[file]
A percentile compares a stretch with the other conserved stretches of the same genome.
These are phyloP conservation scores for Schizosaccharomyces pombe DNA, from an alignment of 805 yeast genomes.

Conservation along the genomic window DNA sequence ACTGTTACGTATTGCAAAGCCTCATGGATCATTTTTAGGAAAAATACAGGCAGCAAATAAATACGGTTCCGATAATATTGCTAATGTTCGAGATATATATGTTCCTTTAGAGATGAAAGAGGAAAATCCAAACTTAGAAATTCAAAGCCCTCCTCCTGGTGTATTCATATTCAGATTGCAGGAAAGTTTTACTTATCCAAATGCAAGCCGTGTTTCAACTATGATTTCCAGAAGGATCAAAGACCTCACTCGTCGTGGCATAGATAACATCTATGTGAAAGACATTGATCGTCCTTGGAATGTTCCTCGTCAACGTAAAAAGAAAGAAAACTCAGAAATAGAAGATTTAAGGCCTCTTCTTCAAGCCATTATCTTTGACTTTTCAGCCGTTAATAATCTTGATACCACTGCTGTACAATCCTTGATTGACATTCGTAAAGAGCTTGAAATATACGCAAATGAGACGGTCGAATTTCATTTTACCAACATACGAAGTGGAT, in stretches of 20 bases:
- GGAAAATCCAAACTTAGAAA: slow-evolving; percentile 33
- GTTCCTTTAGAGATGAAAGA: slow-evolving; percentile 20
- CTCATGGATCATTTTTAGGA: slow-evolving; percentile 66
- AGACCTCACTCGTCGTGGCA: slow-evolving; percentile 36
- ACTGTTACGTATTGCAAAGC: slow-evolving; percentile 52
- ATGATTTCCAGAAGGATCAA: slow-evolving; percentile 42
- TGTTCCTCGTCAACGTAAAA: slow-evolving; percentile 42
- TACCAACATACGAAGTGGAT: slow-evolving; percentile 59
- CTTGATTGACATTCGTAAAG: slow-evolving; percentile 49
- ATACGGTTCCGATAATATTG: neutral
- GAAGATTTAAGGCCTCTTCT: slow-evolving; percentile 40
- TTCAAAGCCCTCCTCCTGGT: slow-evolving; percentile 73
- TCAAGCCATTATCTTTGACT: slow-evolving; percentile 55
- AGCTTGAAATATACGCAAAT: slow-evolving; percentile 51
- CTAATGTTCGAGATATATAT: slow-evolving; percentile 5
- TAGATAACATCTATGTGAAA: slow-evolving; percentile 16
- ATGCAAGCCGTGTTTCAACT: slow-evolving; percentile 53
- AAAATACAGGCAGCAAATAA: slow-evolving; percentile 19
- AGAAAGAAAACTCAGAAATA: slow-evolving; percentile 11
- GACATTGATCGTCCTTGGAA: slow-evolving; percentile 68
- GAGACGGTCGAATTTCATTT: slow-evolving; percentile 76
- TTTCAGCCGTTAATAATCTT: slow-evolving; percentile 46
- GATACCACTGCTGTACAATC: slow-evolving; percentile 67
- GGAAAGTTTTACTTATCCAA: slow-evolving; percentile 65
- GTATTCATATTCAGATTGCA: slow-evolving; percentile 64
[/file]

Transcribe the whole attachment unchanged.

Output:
A percentile compares a stretch with the other conserved stretches of the same genome.
These are phyloP conservation scores for Schizosaccharomyces pombe DNA, from an alignment of 805 yeast genomes.

Conservation along the genomic window DNA sequence ACTGTTACGTATTGCAAAGCCTCATGGATCATTTTTAGGAAAAATACAGGCAGCAAATAAATACGGTTCCGATAATATTGCTAATGTTCGAGATATATATGTTCCTTTAGAGATGAAAGAGGAAAATCCAAACTTAGAAATTCAAAGCCCTCCTCCTGGTGTATTCATATTCAGATTGCAGGAAAGTTTTACTTATCCAAATGCAAGCCGTGTTTCAACTATGATTTCCAGAAGGATCAAAGACCTCACTCGTCGTGGCATAGATAACATCTATGTGAAAGACATTGATCGTCCTTGGAATGTTCCTCGTCAACGTAAAAAGAAAGAAAACTCAGAAATAGAAGATTTAAGGCCTCTTCTTCAAGCCATTATCTTTGACTTTTCAGCCGTTAATAATCTTGATACCACTGCTGTACAATCCTTGATTGACATTCGTAAAGAGCTTGAAATATACGCAAATGAGACGGTCGAATTTCATTTTACCAACATACGAAGTGGAT, in stretches of 20 bases:
- GGAAAATCCAAACTTAGAAA: slow-evolving; percentile 33
- GTTCCTTTAGAGATGAAAGA: slow-evolving; percentile 20
- CTCATGGATCATTTTTAGGA: slow-evolving; percentile 66
- AGACCTCACTCGTCGTGGCA: slow-evolving; percentile 36
- ACTGTTACGTATTGCAAAGC: slow-evolving; percentile 52
- ATGATTTCCAGAAGGATCAA: slow-evolving; percentile 42
- TGTTCCTCGTCAACGTAAAA: slow-evolving; percentile 42
- TACCAACATACGAAGTGGAT: slow-evolving; percentile 59
- CTTGATTGACATTCGTAAAG: slow-evolving; percentile 49
- ATACGGTTCCGATAATATTG: neutral
- GAAGATTTAAGGCCTCTTCT: slow-evolving; percentile 40
- TTCAAAGCCCTCCTCCTGGT: slow-evolving; percentile 73
- TCAAGCCATTATCTTTGACT: slow-evolving; percentile 55
- AGCTTGAAATATACGCAAAT: slow-evolving; percentile 51
- CTAATGTTCGAGATATATAT: slow-evolving; percentile 5
- TAGATAACATCTATGTGAAA: slow-evolving; percentile 16
- ATGCAAGCCGTGTTTCAACT: slow-evolving; percentile 53
- AAAATACAGGCAGCAAATAA: slow-evolving; percentile 19
- AGAAAGAAAACTCAGAAATA: slow-evolving; percentile 11
- GACATTGATCGTCCTTGGAA: slow-evolving; percentile 68
- GAGACGGTCGAATTTCATTT: slow-evolving; percentile 76
- TTTCAGCCGTTAATAATCTT: slow-evolving; percentile 46
- GATACCACTGCTGTACAATC: slow-evolving; percentile 67
- GGAAAGTTTTACTTATCCAA: slow-evolving; percentile 65
- GTATTCATATTCAGATTGCA: slow-evolving; percentile 64